NORMAN — Watching video of Kansas State last week, R.J. Washington had one particular play that stuck in his mind.
Collin Klein took a shotgun snap and turned to hand off the ball.
“Run!” Washington thought as he watched. “Oh, wait.”
Oh, wait is right.
Klein faked the handoff and faked out pretty much every Miami defender. They bit on the run and left a tight end running open down the middle of the field. Klein hit him perfectly in stride for a big gain and a cautionary tale for Washington and the Oklahoma defense heading into Saturday night's showdown.
“They'll run, run, run, and then hit a play action with somebody running wide open down the middle of the field,” the Sooner defensive end said. “They have such a successful running game that it's hard not to be good off play action.”
But now, Klein looks more capable than ever at making teams pay with his arm.
When these teams played a year ago, the Sooners bottled him up and throttled the Wildcats. But beware, Sooners. This run-first, big-brute quarterback has a new weapon in his arsenal that could spell trouble — an accurate arm.
Last season, he completed only 57.3 percent of his pass attempts. That ranked dead last among starting quarterbacks in the pass-happy Big 12.
His completion percentage this season: 72.9 percent.
No doubt some of that is due to K-State only having played not-so-great opponents — Missouri State, Miami and North Texas — but against three similar non-conference foes a year ago, Klein had a completion percentage of only 59.6 percent.
The Wildcats aren't throwing it more this season, but Klein is throwing it better.
Much, much better.
That was what he hoped for when he spent the offseason working religiously on his passing skills. The truth is, the quarterback position is still somewhat new to him. He didn't start playing football until ninth grade, and after a redshirt year at K-State, he actually switched to wide receiver for a year.
His father, Doug, is a former quarterback coach — his first full-time job was at Kent State where he worked alongside a defensive ends coach named Bob Stoops — but Klein had never broken down his passing skills like he did this year. No aspect escaped scrutiny. Reads. Arm angle. Footwork. Release point.
His throwing motion still isn't the prettiest, but it's proven effective.
Against Miami, he scorched the Hurricanes for 84 yards and three touchdowns on 22 carries and 210 yards and one touchdown on 9-of-11 passing. That pass to the wide-open tight end went for 58 yards, Klein's longest pass this season.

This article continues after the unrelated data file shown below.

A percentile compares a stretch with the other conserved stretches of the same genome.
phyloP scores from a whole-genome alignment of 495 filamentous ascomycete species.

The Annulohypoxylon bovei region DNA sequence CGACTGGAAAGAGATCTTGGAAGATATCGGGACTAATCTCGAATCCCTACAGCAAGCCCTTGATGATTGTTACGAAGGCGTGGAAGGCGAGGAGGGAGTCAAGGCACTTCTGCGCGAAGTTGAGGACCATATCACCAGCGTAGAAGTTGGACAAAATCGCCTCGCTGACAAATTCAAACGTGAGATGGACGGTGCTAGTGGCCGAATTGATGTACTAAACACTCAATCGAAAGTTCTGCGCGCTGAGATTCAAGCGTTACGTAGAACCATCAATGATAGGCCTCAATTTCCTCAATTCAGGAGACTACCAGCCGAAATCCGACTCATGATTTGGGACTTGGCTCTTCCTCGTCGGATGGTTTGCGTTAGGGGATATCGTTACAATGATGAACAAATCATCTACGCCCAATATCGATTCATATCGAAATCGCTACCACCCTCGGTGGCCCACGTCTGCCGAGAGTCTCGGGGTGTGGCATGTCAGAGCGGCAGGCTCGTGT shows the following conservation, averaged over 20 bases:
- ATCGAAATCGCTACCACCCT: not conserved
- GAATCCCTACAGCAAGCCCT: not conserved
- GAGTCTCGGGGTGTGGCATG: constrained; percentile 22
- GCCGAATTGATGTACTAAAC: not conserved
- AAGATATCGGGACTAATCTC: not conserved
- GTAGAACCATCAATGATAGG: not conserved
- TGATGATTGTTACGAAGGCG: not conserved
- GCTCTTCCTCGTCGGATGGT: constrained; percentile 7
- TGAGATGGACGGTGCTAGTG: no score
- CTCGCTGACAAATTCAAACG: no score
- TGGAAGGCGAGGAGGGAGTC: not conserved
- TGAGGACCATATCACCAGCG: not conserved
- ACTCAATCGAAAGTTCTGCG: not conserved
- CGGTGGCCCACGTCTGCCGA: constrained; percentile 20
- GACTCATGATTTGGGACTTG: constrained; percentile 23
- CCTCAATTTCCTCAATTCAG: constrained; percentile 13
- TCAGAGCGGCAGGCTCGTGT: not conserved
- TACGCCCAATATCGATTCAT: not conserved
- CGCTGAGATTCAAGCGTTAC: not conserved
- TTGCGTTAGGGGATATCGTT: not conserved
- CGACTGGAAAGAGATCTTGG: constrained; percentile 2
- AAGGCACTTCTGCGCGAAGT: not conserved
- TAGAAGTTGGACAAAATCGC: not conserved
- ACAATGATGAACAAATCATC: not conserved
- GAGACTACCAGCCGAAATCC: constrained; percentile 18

(The tight end, by the way, was Deer Creek High product Zach Trujillo.)
Granted, we're not talking about the Miami of old. This isn't the program that won championships in bunches and struck fear into opponents. But the Hurricanes still have plenty of capable players.
And Klein had his way with them.
Here's how good a day he was having: Wildcat coach Bill Snyder allowed Klein to attempt a no-look, behind-the back pass. Didn't work — Klein fumbled, and a receiver had to corral the ball for a big loss — but the fact that the straight-as-an-arrow coach even let his quarterback try it was significant. It shows how much he believes in Klein.
“Collin is a young fella that works diligently every single day of his life to improve everything,” Snyder said. “When it's relative to football, it's not just trying to improve his passing game. He tries to improve his management of the game, tries to improve his understanding of the offensive and defensive schemes as well as his execution in the running game and passing game.
“He tries to do it all.”
As talk swirls about Klein becoming a Heisman Trophy contender and these Wildcats being the best team under Bill Snyder, it's obvious that their quarterback drives them.
This past Saturday, K-State found itself in a closer-than-expected game against North Texas. After the Mean Green scored a touchdown to start the second half and pulled to within a point, the Wildcats could've panicked.
Or at the very least, they could've gone to their strength and run the ball.
Instead, Klein threw the ball on the first three plays of the next drive. All told, he completed 4 of 5 passes for 68 yards on the drive, including a 21-yard touchdown.
“He's throwing it well,” Bob Stoops said, “which isn't surprising as he progresses and gets older.”
Washington said, “With experience, you're going to get better. With added confidence, you're going to make throws that you might not have made.
“It's a big test.”
One of the last times OU faced a bruising running quarterback who had enough skill in his passing game to hurt defenses was the national championship game against Florida. Gators quarterback Tim Tebow rushed for 109 yards that night but threw for the game-winning touchdown.
Tebow is now in the Big Apple, but as the video and the statistics warn, the Sooners best be ready on Saturday.
The Tebow of the Little Apple is coming to town.
Jenni Carlson: Jenni can be reached at (405) 475-4125 or at firstname.lastname@example.org. You can also like her at facebook.com/JenniCarlsonOK, follow her at twitter.com/jennicarlson_ok or view her personality page at newsok.com/jennicarlson.